A sedative medication that is used for light anesthesia.
Information about Midazolam
Midazolam is a benzodiazepine used intravenously as an anesthetic for conscious sedation or as an adjunct for general anesthesia.
Liver safety of Midazolam
Midazolam therapy has not been associated with serum aminotransferase elevations and has not been linked to cases of clinically apparent liver injury.
Mechanism of action of Midazolam
Midazolam (mi daz' oh lam) is a benzodiazepine with particularly potent sedative activity. The sedative activity of the benzodiazepines is mediated by their ability to enhance gamma-aminobutyric acid (GABA) mediated inhibition of synaptic transmission through binding to the GABA A receptor. The use of midazolam has been largely as an intravenous anesthetic agent. Midazolam is used for conscious sedation for outpatient procedures such as upper and lower endoscopy, liver biopsy and cardiac catheterization. It is also used for induction of general anesthesia and for preoperative sedation. Midazolam is associated with anterograde amnesia which is often convenient for uncomfortable, minimally invasive procedures.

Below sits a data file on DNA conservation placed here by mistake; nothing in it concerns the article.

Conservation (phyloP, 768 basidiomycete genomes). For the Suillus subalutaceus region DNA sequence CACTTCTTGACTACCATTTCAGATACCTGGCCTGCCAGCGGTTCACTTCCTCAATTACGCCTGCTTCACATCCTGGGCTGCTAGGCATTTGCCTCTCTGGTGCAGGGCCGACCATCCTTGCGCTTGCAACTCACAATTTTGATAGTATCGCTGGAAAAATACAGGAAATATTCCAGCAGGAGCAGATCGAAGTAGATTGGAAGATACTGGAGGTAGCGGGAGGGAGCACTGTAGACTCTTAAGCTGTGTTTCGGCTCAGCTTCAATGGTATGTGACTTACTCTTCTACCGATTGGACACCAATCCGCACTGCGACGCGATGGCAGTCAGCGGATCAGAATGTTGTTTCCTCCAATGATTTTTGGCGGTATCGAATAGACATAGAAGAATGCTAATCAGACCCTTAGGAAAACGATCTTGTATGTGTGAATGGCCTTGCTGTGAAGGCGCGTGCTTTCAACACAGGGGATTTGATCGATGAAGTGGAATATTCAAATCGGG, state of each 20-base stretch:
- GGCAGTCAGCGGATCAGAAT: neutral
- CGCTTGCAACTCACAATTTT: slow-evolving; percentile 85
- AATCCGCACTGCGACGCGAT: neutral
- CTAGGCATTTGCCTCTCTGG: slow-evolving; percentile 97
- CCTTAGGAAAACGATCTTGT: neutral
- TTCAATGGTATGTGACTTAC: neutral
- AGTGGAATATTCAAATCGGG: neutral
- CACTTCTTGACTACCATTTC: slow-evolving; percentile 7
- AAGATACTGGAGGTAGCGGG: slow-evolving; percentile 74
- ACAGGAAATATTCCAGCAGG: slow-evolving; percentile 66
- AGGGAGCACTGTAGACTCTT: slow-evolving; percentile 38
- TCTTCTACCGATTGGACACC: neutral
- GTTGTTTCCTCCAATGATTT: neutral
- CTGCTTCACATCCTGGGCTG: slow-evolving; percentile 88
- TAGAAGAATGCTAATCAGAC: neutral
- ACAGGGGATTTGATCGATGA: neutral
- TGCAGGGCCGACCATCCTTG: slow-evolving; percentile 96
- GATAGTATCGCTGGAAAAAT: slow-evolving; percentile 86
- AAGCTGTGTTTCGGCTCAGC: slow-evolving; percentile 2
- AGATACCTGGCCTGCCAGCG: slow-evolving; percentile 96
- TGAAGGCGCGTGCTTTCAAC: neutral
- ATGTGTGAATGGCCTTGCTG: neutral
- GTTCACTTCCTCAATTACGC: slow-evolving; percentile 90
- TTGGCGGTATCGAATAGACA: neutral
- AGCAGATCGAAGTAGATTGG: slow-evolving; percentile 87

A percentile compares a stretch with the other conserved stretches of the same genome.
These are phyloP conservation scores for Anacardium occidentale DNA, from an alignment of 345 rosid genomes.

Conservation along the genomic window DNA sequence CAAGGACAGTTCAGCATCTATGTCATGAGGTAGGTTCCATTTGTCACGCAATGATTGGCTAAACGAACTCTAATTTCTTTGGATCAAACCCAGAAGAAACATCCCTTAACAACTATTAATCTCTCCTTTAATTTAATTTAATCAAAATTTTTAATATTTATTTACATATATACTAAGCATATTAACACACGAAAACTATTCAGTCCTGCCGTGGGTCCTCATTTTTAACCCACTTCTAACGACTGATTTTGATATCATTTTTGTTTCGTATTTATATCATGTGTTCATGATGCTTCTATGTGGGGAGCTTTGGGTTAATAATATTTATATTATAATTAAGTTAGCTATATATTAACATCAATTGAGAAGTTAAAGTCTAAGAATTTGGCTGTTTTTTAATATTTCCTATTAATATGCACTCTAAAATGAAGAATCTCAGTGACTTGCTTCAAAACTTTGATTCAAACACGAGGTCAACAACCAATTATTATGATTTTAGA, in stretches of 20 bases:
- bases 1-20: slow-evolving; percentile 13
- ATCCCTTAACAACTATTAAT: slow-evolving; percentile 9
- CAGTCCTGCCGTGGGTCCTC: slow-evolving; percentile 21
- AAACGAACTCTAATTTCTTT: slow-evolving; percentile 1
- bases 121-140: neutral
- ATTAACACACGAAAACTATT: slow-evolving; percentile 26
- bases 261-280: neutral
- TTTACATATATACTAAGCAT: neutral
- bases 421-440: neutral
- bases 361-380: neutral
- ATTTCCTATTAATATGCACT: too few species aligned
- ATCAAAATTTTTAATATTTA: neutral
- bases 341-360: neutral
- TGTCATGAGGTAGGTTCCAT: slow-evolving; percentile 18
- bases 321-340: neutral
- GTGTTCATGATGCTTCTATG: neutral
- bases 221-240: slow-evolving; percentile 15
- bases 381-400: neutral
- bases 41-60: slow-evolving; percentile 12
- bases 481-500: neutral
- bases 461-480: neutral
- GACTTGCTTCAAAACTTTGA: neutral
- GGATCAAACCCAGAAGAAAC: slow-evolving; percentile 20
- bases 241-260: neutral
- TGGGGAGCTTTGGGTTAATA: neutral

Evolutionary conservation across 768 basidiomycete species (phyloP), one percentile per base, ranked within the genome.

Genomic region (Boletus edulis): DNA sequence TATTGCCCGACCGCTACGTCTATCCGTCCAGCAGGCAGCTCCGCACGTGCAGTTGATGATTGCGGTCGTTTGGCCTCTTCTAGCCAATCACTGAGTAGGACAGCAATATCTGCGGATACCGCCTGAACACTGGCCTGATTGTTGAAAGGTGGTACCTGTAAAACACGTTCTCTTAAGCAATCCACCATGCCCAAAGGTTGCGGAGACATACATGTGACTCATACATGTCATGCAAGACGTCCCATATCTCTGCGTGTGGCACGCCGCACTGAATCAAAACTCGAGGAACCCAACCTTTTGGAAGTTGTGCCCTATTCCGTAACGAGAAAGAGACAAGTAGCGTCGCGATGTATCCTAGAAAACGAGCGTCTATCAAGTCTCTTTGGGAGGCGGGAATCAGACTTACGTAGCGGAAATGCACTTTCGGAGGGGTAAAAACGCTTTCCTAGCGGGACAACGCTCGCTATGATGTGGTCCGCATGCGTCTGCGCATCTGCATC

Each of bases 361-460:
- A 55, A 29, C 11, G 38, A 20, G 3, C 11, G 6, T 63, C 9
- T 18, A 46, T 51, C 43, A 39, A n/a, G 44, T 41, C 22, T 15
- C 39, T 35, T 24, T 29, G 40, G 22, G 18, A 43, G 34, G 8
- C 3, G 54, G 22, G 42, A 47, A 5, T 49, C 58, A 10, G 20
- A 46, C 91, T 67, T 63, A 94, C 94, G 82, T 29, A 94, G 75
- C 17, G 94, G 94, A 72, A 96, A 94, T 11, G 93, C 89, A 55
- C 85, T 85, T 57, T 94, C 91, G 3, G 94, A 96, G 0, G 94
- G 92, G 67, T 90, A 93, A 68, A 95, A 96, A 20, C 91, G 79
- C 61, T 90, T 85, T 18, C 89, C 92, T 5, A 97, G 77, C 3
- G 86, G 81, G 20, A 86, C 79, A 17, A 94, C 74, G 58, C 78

Dosage and administration for Midazolam
Midazolam is available generically (and formerly under the brand name Versed) in parenteral forms for injection [1 mg/dL in 1, 2, 5 and 10 mL vials], in disposal syringes and as an oral solution for pediatric use perioperatively. The typical dose for conscious sedation is 1 to 2.5 mg intravenously over 2 to 5 minutes.
Side effects of Midazolam
- Diazepam (Oral)
Drug class for Midazolam